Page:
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27 August 2008 Quantitative studies of wildfire smoke injection heights with the Terra Multi-angle Imaging SpectroRadiometer
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The Multi-angle Imaging SpectroRadiometer (MISR) is in its ninth year of operation aboard NASA's Terra satellite. MISR acquires imagery at nine view angles between 70.5° forward and backward of nadir. Stereoscopic image matching of red band data at 275-m horizontal spatial resolution provides measurements of aerosol plume heights in the vicinity and downwind of wildfires. We are supplementing MISR's standard stereo product with more detailed, higher vertical spatial resolution stereo retrievals over individual smoke plumes, using the MISR INteractive eXplorer (MINX) analysis tool. To limit the amount of data that must be processed, MODIS (Moderate resolution Imaging Spectroradiometer) thermal anomaly data are used to identify fire locations. Data over North America are being analyzed to generate a climatology of smoke injection heights and to derive a general parameterization for the injection heights that can be used within non-plume-resolving chemical transport models. In 2002, we find that up to about 30% of fire plumes over North America reached the free troposphere. Sufficiently buoyant plumes tend to become trapped near stratified stable layers within the atmospheric vertical profile, supporting a result first obtained on a more limited set of MISR data [1]. Data from other years are being processed to further establish the robustness of these conclusions.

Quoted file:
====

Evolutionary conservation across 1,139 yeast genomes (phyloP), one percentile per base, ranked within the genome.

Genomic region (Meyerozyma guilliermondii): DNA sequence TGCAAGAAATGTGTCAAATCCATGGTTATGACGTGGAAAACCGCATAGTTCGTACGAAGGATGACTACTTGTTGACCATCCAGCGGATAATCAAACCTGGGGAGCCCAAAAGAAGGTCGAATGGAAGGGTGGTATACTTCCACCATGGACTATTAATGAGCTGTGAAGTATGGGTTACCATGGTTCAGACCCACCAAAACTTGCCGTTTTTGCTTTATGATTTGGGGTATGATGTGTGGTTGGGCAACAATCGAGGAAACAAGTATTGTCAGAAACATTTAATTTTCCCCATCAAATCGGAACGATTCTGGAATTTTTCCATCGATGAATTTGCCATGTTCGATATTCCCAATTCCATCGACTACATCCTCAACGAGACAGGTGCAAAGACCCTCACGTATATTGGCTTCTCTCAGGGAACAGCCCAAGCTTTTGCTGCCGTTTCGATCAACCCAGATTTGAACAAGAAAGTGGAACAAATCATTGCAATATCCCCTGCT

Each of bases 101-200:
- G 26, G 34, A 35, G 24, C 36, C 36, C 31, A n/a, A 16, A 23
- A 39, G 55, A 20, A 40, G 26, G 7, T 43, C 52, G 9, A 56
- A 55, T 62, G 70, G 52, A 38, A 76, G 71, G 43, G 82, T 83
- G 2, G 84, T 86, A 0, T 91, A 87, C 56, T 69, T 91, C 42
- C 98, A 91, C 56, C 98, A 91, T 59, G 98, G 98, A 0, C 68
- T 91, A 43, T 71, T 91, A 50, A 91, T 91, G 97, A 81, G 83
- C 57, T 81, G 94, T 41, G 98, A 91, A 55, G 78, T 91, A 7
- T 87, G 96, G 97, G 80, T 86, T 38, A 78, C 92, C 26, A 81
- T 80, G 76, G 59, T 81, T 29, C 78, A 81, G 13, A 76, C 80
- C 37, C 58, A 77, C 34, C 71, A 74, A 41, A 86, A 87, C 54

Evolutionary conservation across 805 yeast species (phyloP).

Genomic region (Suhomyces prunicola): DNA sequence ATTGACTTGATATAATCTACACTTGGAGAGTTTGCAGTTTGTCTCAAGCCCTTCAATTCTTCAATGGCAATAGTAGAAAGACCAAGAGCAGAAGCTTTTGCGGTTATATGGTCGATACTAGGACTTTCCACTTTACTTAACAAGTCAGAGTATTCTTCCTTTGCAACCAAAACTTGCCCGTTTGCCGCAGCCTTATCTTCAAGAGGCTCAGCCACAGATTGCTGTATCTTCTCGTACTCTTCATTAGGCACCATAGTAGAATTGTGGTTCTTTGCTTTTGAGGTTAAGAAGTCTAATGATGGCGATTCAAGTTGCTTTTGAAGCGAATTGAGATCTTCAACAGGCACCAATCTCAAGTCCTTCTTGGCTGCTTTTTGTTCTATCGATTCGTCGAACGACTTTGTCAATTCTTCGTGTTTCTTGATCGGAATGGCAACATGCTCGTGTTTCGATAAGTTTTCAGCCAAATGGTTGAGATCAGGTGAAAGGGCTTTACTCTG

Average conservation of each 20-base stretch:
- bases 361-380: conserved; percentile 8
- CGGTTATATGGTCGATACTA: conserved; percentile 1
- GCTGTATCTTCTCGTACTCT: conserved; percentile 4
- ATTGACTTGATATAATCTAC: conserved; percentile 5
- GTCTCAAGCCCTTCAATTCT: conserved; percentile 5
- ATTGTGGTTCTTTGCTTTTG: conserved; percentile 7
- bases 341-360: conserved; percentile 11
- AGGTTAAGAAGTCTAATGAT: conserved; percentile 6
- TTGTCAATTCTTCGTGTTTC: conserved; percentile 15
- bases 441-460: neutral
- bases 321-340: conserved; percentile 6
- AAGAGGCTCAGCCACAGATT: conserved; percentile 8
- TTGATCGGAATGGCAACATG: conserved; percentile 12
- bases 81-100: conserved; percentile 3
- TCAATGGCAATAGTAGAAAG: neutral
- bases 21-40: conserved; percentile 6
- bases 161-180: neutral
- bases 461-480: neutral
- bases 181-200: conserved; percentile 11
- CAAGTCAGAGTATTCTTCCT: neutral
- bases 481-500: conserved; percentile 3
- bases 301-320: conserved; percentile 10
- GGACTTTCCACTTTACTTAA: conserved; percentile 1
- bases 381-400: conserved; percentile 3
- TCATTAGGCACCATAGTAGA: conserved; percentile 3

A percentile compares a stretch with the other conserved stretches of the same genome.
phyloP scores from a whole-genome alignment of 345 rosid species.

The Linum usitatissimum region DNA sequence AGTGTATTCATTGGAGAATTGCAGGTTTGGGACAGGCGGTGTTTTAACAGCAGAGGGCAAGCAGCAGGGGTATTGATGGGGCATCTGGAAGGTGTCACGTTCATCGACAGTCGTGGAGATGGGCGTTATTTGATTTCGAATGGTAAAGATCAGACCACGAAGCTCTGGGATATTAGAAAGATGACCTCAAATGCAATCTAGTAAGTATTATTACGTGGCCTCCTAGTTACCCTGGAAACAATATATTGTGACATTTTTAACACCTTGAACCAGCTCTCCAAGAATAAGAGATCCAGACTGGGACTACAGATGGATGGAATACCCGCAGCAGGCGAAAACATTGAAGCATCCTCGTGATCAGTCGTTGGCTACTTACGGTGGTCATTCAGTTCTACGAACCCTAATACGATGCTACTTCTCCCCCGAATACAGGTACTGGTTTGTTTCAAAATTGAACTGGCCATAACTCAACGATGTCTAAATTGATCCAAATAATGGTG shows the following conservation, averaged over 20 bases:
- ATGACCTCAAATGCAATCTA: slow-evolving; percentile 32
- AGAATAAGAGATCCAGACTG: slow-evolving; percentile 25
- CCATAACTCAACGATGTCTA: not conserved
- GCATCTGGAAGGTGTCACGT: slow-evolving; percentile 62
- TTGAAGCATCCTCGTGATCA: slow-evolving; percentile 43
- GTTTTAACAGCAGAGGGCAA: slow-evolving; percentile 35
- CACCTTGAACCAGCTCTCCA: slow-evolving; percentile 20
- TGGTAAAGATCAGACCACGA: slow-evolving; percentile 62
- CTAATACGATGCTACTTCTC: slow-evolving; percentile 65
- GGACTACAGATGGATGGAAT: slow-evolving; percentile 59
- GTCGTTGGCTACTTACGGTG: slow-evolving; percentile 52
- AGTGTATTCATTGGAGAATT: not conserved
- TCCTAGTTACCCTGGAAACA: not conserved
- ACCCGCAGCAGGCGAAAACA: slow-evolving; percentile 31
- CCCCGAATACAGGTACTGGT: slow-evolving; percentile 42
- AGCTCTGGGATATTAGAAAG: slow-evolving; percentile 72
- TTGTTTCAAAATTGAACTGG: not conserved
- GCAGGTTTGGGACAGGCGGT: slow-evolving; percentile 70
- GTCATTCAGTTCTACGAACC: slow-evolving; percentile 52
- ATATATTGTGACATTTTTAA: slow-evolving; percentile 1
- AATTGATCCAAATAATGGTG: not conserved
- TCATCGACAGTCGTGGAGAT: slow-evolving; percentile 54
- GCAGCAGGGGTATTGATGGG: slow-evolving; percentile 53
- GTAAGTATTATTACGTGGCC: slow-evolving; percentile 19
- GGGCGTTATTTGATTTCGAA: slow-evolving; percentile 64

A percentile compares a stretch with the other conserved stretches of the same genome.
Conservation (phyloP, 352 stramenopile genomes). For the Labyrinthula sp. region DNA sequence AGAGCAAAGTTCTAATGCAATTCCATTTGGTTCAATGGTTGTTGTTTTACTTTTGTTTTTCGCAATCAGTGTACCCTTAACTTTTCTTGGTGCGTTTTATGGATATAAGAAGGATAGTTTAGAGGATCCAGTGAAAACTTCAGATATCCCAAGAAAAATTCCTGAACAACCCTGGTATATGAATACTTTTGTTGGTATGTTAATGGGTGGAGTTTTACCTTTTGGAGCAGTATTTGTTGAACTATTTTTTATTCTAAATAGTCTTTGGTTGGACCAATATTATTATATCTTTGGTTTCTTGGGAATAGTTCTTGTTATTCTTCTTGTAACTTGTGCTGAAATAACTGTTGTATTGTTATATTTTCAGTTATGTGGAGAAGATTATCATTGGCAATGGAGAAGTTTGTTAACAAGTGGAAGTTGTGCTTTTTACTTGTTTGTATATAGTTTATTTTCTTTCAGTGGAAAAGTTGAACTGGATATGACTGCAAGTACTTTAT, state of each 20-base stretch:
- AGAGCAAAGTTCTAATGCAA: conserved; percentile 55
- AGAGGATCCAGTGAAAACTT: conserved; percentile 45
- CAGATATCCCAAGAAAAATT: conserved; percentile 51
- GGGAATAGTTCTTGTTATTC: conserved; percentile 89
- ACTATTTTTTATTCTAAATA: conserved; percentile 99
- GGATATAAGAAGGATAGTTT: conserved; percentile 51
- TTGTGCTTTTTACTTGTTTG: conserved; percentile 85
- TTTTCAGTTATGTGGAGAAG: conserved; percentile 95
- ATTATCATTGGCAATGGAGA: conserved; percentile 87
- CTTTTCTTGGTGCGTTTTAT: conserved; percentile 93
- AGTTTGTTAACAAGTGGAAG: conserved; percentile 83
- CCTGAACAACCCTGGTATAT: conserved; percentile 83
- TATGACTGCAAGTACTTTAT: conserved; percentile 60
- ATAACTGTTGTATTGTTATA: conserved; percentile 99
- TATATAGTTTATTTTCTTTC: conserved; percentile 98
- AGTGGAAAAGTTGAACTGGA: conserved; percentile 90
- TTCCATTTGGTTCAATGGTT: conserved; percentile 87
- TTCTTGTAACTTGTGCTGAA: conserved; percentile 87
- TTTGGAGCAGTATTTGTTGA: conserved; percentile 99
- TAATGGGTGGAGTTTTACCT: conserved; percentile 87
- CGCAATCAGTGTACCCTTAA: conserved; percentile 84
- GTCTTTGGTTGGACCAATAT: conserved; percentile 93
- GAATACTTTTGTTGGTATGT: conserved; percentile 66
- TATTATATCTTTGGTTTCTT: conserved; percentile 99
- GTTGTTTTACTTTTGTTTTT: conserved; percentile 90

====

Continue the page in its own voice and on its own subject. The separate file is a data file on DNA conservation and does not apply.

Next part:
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David J. Diner, David L. Nelson, Yang Chen, Ralph A. Kahn, Jennifer Logan, Fok-Yan Leung, and Maria Val Martin "Quantitative studies of wildfire smoke injection heights with the Terra Multi-angle Imaging SpectroRadiometer", Proc. SPIE 7089, Remote Sensing of Fire: Science and Application, 708908 (27 August 2008);


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